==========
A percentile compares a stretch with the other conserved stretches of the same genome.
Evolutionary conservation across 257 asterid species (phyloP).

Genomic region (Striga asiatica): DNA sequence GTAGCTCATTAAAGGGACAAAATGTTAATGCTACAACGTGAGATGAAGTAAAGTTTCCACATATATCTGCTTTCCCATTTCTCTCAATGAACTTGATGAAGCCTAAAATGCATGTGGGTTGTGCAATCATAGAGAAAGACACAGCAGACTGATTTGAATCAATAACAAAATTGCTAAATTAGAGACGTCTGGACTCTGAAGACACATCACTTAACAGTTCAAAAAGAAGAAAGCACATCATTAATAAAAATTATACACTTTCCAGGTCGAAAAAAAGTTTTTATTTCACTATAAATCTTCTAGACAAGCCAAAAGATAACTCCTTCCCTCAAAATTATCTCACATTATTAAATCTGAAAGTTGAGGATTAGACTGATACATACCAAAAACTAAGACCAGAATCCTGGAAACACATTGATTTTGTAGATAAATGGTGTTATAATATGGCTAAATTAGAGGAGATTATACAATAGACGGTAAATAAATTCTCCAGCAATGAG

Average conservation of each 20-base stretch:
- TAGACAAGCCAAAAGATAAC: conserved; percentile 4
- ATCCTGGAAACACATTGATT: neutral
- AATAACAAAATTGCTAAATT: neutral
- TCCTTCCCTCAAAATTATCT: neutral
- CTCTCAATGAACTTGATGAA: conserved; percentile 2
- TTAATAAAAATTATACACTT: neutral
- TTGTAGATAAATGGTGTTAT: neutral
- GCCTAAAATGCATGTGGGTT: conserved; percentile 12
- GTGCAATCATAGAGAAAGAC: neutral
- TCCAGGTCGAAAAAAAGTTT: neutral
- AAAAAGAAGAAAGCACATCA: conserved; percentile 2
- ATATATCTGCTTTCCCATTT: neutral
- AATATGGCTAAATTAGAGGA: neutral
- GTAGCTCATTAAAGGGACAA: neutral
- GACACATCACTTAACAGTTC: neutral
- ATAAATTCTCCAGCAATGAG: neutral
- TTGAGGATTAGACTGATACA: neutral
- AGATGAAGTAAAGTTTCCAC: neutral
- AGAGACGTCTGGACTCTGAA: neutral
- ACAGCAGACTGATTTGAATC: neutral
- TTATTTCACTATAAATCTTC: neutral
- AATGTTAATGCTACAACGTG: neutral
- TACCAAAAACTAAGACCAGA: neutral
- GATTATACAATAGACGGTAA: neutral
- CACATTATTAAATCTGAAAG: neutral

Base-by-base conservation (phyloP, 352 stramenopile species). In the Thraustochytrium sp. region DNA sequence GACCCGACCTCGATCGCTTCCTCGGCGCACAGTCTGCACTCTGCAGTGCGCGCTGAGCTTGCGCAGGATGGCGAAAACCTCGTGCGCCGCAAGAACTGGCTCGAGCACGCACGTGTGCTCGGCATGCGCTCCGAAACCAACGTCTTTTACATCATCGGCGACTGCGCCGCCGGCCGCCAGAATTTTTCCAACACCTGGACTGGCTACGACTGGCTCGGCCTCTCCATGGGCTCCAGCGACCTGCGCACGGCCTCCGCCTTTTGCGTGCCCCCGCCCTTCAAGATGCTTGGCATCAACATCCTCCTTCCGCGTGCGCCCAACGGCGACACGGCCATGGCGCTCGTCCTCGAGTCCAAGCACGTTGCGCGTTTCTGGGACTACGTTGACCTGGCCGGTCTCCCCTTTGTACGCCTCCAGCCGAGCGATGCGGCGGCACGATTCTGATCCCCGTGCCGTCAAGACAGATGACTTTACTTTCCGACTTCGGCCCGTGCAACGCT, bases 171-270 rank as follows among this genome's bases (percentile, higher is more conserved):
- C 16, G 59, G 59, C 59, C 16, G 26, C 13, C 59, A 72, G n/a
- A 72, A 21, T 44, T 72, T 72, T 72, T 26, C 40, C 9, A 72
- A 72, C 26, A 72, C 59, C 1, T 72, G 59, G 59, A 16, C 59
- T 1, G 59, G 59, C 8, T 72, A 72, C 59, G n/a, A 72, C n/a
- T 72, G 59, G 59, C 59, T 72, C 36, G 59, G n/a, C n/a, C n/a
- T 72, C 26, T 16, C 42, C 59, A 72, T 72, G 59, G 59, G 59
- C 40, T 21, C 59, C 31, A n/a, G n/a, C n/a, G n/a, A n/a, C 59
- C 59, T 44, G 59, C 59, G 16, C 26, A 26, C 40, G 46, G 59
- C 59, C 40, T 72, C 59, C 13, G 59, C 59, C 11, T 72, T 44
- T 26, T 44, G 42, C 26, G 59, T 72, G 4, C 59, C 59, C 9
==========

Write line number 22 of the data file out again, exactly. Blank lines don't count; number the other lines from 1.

- AGATGAAGTAAAGTTTCCAC: neutral